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Pic-Article: The World’s Most Amazing Hot Air Balloon Trips


Post written by Dave Holcroft

It’s exhilarating enough floating high above the ground in a wicker basket with only a gas burner breaking the silence, but hovering over some of the world’s most stunning scenery can make the difference between a great day out and a once in a lifetime voyage. We’ve compiled a list of 10 stunning locations around the world where a ride in a hot air balloon is possibly the most rewarding way to experience the landscape around you….unless you can think of any others?

London Town



Starting close to home, there are a wealth of of sights to spot in the nations capital. The iconic River Thames (made famous by Eastenders) is the longest river in England. Its source is a small Gloucestershire field and the river flows for 135 miles through the heart of London. Sitting beside the river is one of London’s more modern landmarks, the London Eye which offers tourists a panoramic view of the city – although clearly a hot air balloon goes one better. A notable landmark and often a point of reference for many lost London tourists is 30 St Mary Axe better known as the ‘Gherkin’. It was voted the most admired building in the world in 2006 and at 180m tall you could almost touch it from the basket of an hot air balloon! Another easy spot from a trip in a hot air balloon over London should be the ornate gardens of Buckingham Palace, home of the British Monarchy. The 39 acres of greenery reflect an oasis of calm in a very busy capital city. Expect to pay approximately £185 – available from http://www.adventureballoons.co.uk

Yangshao County, Guilin Province, China



The scenery of Yangshao features on the Chinese 20 Yuan note and it’s easy to see why it was chosen! From high above Yangshao County, you can see the Li River cutting through the dramatic limestone karst landscape. The scenery here is very similar to Halong Bay, Vietnam, which was the setting for an epic chase scene in Ian Fleming’s Bond film ‘Tomorrow Never Dies’. One spot from your basket may be a huge hill in the area that looks like and elephant drinking through its trunk, unsurprisingly its called Elephant Trunk Hill! Around 70,000 limestone karst towers populate the area making it a world renowned rock climbing wonderland. A hot air balloon flight here is relatively cheap, costing approximately 700 RmB (£66).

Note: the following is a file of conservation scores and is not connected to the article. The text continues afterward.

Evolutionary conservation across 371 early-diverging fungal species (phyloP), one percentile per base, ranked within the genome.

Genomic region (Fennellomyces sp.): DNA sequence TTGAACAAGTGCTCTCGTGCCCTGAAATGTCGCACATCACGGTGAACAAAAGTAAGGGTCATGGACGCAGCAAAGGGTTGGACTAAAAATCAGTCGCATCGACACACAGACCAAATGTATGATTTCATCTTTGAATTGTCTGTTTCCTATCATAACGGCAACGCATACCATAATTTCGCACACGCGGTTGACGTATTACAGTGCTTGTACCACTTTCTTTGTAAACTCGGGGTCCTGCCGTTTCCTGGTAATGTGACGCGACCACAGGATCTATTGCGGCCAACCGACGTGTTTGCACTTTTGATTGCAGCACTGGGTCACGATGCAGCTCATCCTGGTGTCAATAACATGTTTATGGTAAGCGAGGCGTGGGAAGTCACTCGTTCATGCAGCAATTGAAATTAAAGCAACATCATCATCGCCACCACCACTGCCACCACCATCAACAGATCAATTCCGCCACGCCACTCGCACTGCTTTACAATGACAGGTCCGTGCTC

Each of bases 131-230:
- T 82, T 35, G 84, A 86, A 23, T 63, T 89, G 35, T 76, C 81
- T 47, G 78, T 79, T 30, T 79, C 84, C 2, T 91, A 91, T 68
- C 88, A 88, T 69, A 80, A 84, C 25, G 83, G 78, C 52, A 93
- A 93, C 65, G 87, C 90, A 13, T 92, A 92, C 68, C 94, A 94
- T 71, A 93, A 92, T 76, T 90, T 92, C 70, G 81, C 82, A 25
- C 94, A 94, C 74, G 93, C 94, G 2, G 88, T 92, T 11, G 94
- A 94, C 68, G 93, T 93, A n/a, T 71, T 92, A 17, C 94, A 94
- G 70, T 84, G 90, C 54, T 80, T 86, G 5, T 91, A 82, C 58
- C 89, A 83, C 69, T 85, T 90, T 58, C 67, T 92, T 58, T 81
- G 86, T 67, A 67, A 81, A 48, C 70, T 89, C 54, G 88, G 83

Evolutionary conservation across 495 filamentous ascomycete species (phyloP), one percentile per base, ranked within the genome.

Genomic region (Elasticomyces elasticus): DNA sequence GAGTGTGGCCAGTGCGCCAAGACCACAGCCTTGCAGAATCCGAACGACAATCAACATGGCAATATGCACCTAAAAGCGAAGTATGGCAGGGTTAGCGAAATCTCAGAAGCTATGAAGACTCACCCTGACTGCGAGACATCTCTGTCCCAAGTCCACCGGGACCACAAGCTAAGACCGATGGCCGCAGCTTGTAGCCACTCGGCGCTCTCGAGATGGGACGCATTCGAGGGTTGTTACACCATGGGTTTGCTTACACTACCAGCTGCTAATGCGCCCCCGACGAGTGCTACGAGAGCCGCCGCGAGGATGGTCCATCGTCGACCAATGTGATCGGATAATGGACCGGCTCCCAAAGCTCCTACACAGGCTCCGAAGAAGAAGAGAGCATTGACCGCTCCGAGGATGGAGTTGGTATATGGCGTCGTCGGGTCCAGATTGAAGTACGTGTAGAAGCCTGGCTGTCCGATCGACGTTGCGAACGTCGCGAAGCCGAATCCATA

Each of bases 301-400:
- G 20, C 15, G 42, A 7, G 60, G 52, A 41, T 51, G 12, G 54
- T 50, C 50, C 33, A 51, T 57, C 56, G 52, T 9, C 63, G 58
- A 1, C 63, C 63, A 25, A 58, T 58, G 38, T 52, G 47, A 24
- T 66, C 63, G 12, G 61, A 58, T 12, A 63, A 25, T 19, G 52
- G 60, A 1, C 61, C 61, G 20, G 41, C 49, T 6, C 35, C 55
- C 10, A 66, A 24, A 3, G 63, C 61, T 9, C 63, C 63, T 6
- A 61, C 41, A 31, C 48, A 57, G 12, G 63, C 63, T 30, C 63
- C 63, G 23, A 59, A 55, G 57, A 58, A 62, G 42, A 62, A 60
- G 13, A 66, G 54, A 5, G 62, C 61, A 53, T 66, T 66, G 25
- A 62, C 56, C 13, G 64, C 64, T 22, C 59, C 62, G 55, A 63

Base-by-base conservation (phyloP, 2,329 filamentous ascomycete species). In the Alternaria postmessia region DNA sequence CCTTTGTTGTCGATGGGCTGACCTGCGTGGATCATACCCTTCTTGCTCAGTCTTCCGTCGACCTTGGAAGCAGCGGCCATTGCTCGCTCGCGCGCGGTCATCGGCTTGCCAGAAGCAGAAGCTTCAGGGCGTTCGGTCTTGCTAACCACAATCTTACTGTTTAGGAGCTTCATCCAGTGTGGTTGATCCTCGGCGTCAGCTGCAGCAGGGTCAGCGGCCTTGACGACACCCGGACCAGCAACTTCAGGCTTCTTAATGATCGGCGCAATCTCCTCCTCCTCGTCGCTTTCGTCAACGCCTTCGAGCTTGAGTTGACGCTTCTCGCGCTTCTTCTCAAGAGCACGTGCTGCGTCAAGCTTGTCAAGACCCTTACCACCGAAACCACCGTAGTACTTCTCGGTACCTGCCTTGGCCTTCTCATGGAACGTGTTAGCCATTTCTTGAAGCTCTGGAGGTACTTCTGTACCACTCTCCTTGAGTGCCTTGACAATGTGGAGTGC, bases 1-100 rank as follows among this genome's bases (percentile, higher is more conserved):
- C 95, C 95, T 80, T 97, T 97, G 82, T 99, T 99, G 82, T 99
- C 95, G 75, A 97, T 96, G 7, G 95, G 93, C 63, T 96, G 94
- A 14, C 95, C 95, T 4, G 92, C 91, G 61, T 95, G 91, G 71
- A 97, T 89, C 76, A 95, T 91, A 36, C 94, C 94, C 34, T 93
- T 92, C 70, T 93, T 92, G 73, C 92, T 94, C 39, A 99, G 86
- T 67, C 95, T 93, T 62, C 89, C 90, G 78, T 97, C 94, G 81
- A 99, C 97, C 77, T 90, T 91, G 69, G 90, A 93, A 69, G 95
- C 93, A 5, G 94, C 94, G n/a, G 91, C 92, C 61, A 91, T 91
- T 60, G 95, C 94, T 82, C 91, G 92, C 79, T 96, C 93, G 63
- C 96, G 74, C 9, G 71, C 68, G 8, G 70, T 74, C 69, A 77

Namib Desert, Namibia



The local Nama people named the desert ‘Namib’ which means ‘vast’, at 31,200 sq miles I can understand why. The Namib desert is the oldest in the world as it is thought to be around 55 million years old. May to September is the best time to visit, with November to March seeing some areas closed due to excessively high temperatures! Moisture laden fog (not rain) drifting 62 miles inland provides water for a wide array of animals including spotted hyenas, springboks, jackals, snakes, lizards and the spiral horned oryx – many of which you can hopefully see from your basket. This incredible experience doesn’t come cheap however, costing in the region of N$3950 (£357). Available from http://www.namibian.org

Canterbury Plains, New Zealand



The Canterbury Plains begin just outside Christchurch, New Zealand’s second city, which has a population of 350,000. The Banks Peninsula provides a tranquil escape from the hustle and bustle of Christchurch, with the little village of Akaroa the departure point for swimming with the rare hector dolphins. The Southern Alps run down the spine of New Zealand’s South Island with Aoraki or Mt Cook topping the peaks at 3,754m. On a clear day it’s likely you’ll be able to make this out from an elevated hot air balloon.  Expect to pay in the region of £157. Available here http://www.viator.com